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Optimization Using Mathematica

Asghar Bhatti
University of Iowa

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Optimization problems arise very naturally in many different disciplines. A structural engineer designing a multistory building must choose materials and proportions for different structural components in the building in order to have a safe structure that is as economical as possible. A portfolio manager for a large mutual fund company must choose investments that generate the largest possible rate of return for its investors while keeping the risk of major losses to acceptably low levels. A plant manager in a manufacturing facility must schedule the plant operations such that the plant produces products that maximize the company's revenues while meeting customer demands for different products and staying within available resource limitations. A scientist in a research laboratory may be interested in finding a mathematical function that best describes an observed physical phenomenon.

Over the last four decades or so, a large number of algorithms have been developed to solve these types of optimization problems. Most of these algorithms are natural for implementation within Mathematica. However, built-in support in Mathematica for solving optimization problems is limited and consists of following functions.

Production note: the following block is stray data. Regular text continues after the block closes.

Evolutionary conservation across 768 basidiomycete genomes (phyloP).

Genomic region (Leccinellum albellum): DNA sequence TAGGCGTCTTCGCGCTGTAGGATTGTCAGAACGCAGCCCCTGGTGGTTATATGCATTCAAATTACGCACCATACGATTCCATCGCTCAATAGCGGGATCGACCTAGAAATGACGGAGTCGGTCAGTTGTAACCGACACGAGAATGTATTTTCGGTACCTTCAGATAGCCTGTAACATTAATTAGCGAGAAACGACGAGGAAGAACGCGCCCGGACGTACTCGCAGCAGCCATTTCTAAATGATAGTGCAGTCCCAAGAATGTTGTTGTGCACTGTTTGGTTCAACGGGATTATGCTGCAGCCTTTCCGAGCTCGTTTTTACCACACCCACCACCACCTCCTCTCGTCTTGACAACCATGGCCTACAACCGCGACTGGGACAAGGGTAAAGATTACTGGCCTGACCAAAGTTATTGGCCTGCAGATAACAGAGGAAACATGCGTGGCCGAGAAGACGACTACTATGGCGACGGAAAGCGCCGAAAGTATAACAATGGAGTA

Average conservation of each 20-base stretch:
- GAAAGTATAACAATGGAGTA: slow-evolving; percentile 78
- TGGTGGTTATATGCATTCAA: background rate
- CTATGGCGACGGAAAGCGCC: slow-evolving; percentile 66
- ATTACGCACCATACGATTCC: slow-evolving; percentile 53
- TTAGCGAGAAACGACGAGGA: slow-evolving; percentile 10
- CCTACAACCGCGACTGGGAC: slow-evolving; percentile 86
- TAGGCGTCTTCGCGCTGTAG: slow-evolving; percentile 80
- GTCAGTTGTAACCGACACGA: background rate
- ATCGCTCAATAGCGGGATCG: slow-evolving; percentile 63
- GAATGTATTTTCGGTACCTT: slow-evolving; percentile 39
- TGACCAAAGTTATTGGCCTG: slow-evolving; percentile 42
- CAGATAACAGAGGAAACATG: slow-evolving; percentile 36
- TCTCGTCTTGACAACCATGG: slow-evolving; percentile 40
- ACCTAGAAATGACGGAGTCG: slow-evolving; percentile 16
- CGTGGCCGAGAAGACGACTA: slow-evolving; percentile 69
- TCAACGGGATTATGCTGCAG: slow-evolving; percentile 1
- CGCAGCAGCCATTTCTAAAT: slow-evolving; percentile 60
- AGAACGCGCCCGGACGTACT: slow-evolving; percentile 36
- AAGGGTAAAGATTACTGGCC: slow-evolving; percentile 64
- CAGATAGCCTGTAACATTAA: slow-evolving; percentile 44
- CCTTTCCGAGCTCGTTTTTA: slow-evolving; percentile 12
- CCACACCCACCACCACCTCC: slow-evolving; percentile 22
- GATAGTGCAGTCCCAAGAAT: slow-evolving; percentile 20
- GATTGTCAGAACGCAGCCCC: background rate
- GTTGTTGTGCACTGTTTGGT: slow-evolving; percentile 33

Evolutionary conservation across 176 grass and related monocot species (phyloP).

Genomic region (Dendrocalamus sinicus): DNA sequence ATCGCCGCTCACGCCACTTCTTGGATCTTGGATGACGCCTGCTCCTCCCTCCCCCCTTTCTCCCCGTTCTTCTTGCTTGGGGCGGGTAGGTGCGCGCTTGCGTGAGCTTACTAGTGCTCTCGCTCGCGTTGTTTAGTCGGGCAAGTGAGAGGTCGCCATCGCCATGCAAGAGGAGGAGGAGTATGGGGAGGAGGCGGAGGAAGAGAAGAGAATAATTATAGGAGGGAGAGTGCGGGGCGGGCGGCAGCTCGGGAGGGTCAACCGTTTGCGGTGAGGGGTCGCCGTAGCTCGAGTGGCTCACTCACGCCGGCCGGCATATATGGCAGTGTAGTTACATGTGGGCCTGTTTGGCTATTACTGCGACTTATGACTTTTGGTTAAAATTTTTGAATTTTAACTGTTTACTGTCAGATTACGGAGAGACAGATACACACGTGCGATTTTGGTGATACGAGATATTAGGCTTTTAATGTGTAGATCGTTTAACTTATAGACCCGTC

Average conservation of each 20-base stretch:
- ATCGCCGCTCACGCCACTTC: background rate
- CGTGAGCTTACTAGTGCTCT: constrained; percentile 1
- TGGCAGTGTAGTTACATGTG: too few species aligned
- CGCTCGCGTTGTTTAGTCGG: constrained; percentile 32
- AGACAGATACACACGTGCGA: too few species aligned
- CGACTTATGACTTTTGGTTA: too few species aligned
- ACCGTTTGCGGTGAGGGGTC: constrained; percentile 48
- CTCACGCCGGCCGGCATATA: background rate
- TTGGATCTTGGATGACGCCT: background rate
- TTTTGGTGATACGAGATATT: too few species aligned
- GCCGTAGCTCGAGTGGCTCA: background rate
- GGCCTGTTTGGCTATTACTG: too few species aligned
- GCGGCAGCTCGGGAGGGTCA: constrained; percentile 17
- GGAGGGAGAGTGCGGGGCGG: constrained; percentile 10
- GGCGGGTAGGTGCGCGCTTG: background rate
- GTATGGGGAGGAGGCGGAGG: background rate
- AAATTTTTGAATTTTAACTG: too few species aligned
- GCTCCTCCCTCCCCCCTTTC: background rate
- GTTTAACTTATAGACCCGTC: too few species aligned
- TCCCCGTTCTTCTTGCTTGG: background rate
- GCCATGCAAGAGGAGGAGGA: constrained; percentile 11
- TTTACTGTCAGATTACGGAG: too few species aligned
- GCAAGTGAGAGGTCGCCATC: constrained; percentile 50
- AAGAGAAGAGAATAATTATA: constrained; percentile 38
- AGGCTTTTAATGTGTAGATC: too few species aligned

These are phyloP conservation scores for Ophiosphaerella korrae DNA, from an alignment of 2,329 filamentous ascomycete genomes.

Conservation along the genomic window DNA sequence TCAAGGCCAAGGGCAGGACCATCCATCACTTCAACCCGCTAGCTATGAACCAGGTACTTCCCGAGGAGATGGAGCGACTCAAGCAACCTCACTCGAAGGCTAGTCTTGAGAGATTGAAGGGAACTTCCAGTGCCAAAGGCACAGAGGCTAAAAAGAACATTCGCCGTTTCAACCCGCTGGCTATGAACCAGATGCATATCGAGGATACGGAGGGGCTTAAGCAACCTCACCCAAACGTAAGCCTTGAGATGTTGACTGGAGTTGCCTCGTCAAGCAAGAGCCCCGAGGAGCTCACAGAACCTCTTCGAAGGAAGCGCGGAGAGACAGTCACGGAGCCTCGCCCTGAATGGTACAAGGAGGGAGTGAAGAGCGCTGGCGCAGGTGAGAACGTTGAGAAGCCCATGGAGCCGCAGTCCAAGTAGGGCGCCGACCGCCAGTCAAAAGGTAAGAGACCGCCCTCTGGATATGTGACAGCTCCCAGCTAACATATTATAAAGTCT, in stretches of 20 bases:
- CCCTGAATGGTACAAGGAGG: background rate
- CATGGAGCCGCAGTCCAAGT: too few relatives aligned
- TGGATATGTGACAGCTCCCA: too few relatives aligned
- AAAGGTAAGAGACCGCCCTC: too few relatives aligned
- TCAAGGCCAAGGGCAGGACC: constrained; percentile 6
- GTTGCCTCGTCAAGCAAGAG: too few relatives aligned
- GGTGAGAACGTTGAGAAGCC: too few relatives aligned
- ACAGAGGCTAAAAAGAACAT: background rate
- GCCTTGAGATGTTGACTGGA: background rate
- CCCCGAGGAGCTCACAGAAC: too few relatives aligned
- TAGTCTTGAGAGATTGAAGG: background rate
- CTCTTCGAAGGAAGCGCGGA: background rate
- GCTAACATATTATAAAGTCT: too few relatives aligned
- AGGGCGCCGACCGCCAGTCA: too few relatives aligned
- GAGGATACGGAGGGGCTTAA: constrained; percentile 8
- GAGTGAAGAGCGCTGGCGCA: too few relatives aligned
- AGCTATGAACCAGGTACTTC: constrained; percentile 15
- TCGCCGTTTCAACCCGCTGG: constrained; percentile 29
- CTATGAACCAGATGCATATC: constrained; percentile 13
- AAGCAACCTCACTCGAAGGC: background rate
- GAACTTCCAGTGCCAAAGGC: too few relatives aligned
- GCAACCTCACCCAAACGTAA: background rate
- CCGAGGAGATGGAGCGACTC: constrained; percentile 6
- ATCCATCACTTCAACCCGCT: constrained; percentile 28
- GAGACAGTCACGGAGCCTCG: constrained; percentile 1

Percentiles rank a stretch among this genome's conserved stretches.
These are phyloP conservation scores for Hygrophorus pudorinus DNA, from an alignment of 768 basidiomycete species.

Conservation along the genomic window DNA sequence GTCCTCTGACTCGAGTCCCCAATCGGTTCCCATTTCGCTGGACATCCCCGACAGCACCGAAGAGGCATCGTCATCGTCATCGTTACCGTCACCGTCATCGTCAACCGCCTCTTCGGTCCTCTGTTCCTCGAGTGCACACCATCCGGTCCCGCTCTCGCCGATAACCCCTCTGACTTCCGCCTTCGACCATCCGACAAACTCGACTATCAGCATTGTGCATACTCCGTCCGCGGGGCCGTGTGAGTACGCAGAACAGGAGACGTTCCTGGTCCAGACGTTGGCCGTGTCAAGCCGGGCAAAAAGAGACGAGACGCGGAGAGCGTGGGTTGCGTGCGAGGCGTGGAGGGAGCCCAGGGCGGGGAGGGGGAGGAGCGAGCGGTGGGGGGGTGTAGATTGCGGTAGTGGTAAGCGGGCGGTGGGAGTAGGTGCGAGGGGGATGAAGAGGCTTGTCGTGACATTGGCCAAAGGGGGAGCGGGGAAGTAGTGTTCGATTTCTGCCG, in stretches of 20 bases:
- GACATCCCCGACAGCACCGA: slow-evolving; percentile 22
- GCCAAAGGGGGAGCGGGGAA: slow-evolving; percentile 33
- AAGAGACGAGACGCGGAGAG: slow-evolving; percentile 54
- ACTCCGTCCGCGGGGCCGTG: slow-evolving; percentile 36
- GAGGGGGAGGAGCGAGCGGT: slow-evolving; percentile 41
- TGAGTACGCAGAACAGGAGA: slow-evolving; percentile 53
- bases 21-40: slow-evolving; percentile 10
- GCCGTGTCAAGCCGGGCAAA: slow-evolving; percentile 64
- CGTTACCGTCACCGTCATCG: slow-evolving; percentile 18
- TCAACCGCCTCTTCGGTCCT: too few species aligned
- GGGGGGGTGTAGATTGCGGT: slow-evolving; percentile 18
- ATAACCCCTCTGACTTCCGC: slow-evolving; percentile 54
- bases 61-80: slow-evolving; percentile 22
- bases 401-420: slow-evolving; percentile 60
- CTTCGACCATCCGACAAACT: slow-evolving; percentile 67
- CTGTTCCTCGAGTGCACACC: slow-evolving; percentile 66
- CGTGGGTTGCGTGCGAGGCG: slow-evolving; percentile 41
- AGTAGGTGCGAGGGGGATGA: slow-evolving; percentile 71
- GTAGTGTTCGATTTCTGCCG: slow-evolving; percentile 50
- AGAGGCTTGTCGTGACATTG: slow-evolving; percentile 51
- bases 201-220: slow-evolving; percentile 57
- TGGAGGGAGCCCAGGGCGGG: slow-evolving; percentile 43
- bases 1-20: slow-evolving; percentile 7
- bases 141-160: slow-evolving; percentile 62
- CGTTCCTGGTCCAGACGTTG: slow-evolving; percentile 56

1. FindMinimum: solves a nonlinear unconstrained problems using a variety of methods, including  conjugate gradient and BFGS quasi-Newton methods.
  2. ConstrainedMin and ConstrainedMax: These functions solve linear programming problems. All variables are restricted to be positive.
  3. LinearProgramming: Solves the same class of problems as the ConstrainedMin and the ConstrainedMax; however, the problem must be specified in the form of matrices of coefficients of linear functions.
Currently there is no built-in support for solving nonlinearly constrained optimization problems. For teaching optimization, the built-in functions have another drawback in that they typically return only the optimum solution. Intermediate results cannot be seen to gain an understanding of the process.

For the past several years the author has been working on developing Mathematica functions for optimization that overcome these limitations. A number of functions have been developed to solve quadratic programming problems and general nonlinear constrained optimization problems. In addition to supplementing Mathematica's built-in support for optimization, these functions optionally provide details of all intermediate results. In this way they can be used by students and others who are interested in the learning theory on which these algorithms are based. For small problems, functions have been developed for graphical solution and direct solution using optimality conditions. Several functions, duplicating the functionality of the built-in functions, have also been developed to meet this educational mission. The paper will demonstrate the use of these functions. Implementation of some of these algorithms will be discussed.